- News / Liam, last of Clancy Brothers, dies in Ireland / Click here
- Tom Deignan column / Poignant last interview with Liam Clancy / Click here
- Paul Keating column / Clancy Brothers' Liam: The last man standing / Click here
- Paul Keating column / Tommy Makem's legend will live on / Click here
- Video / 'The Rising of the Moon' / Click here
- Video / 'Roddy McCorley' live / Click here
- Photos / Vintage photos from Irish America archive / Click here
“But since it falls, onto my lot, that I should rise and you should not. I'll gently rise and I'll softly call, good night and joy be with you all" –The Parting Glass
So farewell, Liam, troubadour and balladeer, Clancy brother, Makem and Clancy maker, folk music genius.
As a kid in the early 1960s I was dragged in front of a new-fangled device called the television and told to watch you and your brothers and Tommy Makem, all bedecked in your Aran sweats singing “Brennan on the Moor.”
It was my father’s way of dragging me away from those other bolts from heaven at the time, “The Beatles,” who he regarded with great suspicion.
I loved them but I grew to love you too. There was something about the swagger and the deep sense of pride in a native culture you touched in us all. Old ballads were taken off the shelf, dusted down and given an electric new energy. You reinvented Irish folk music and created a legend that will last forever.
You were unapologetic about the old songs, which some “modernists” claimed belonged on the scrap heap. Instead, you reinvented them and reinvented the culture along with them.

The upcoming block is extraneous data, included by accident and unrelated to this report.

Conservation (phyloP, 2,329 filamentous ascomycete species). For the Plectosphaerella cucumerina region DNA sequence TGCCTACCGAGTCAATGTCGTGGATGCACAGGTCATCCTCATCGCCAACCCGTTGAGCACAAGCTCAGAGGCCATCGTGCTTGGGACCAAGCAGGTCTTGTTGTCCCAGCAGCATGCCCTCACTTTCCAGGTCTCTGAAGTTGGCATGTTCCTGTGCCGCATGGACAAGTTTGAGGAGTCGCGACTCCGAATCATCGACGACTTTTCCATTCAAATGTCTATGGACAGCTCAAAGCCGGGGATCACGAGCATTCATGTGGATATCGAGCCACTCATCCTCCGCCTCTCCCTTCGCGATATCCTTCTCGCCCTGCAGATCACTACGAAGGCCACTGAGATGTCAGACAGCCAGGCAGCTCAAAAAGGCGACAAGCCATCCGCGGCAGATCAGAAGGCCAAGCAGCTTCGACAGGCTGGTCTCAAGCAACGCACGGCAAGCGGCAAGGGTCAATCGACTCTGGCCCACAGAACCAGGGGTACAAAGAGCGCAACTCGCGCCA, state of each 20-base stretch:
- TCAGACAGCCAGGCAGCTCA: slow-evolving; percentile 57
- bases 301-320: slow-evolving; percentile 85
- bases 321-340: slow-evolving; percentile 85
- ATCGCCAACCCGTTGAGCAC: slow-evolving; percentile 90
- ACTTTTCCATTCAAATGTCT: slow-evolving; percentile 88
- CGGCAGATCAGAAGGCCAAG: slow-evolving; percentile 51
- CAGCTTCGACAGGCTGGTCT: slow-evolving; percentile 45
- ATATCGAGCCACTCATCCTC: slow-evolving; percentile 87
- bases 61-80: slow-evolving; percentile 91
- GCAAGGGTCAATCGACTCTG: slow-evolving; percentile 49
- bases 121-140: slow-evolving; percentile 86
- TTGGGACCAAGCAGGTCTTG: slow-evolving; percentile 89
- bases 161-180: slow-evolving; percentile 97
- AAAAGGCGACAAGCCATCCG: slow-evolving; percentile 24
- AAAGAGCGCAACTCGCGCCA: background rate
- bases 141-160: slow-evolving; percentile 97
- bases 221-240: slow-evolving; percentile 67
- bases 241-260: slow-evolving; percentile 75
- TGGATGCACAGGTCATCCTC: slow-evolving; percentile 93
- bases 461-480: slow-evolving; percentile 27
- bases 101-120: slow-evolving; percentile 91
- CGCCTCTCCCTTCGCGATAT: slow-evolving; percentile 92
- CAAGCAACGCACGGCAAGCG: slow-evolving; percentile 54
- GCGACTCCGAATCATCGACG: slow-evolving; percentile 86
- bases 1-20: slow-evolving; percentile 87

We named you in our magazine Irish America as one of the Irish of the Century in 2000 and you appeared with Tommy at our event at the Plaza Hotel. You stole the show, although President Clinton, Gregory Peck and Maureen O’Hara among others were there.
You would not come down off the stage, you were in great form and you and Tommy sang your lungs out. You had a wild look in your eyes that night, the songs were sung with great abandon and sheer joy, you brought the house down.
You showed me what a great performer looked like up close, though the songs you were singing were classics, you made it feel like they were being sung for the first time.
And “The Dutchman” – your greatest song of all about Margaret and her lover who is losing his mind growing old and senile by the canal in Holland.
"He watches tugboats down canalsAnd calls out to them when he thinks he knows the captain
'Til Margaret comes to take him home again
Through unforgiving streets that trip him
Though she holds his arm
Sometimes he thinks that he's alone and calls her name."
She still loves him because she saw “her unborn children in his eyes,” an image that forever haunts. I never heard you sing that song that it did not bring a tear to my eyes.
So farewell, good night and joy be with you all – all now gone – the Clancy Brothers and Tommy Makem. There’s a hell of a hooley in heaven tonight.